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The Road That Runs Beside The River

 follows the river as it bends
along the valley floor,
going the way it must.
Where water goes, so goes the road, if there's room (not in a ravine, gorge), the river on your right or left.
Left is better: when you're driving, it's over your elbow across the road.
You see the current, which is what the river is: the river in the river, a thing sliding fast forward inside a thing sliding not so fast forward.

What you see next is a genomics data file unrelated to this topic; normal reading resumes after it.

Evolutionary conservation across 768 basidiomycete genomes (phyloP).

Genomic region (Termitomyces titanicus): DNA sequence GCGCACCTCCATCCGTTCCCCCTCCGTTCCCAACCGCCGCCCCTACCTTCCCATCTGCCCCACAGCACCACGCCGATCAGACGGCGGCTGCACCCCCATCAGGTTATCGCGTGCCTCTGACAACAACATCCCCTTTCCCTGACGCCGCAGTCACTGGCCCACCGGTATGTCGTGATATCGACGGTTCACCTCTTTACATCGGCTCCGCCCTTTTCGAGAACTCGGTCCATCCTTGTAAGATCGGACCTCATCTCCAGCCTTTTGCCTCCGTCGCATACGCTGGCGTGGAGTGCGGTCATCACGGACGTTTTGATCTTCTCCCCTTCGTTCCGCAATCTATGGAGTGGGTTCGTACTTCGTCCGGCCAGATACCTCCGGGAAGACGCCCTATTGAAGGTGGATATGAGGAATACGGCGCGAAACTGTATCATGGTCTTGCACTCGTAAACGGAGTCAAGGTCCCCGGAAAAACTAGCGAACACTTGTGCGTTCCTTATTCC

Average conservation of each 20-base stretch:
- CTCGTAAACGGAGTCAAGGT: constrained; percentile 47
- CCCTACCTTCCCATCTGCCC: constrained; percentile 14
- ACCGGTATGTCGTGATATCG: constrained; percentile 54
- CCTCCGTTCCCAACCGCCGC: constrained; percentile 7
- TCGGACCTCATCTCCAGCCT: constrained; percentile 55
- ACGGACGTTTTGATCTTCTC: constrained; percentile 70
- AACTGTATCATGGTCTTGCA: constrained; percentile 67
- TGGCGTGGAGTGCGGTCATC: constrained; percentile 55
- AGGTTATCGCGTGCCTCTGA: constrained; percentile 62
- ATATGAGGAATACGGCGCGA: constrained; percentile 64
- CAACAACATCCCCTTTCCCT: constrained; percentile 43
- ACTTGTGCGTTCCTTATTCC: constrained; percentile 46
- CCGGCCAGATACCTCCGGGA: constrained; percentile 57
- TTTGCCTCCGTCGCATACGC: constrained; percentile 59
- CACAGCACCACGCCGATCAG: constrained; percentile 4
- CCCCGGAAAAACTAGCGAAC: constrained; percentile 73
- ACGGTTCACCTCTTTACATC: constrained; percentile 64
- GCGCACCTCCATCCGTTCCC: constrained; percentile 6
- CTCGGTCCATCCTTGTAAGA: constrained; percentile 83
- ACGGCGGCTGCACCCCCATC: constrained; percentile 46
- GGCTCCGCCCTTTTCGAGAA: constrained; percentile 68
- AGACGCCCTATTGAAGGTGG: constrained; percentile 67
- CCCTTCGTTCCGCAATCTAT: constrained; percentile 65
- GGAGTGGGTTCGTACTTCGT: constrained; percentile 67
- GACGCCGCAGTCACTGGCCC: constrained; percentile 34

Driving with, beside, the river's flow is good.
Another pleasure, driving against it: it's the same river someone else will see somewhere else downstream -- same play, new theater, different set.
Wide, shallow, fairly fast, roundy-stone streambed, rocky-land river, it turns there or here -- the ground telling it so -- draining dull mountains to the north, migrating, feeding a few hard-fleshed fish who live in it.
One small sandbar splits the river, then it loops left, the road right, and the river's silver slips under the trees, into the forest, and over the sharp perpendicular edge of the earth.

Poem by Thomas Lux
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Book: Shattered Sighs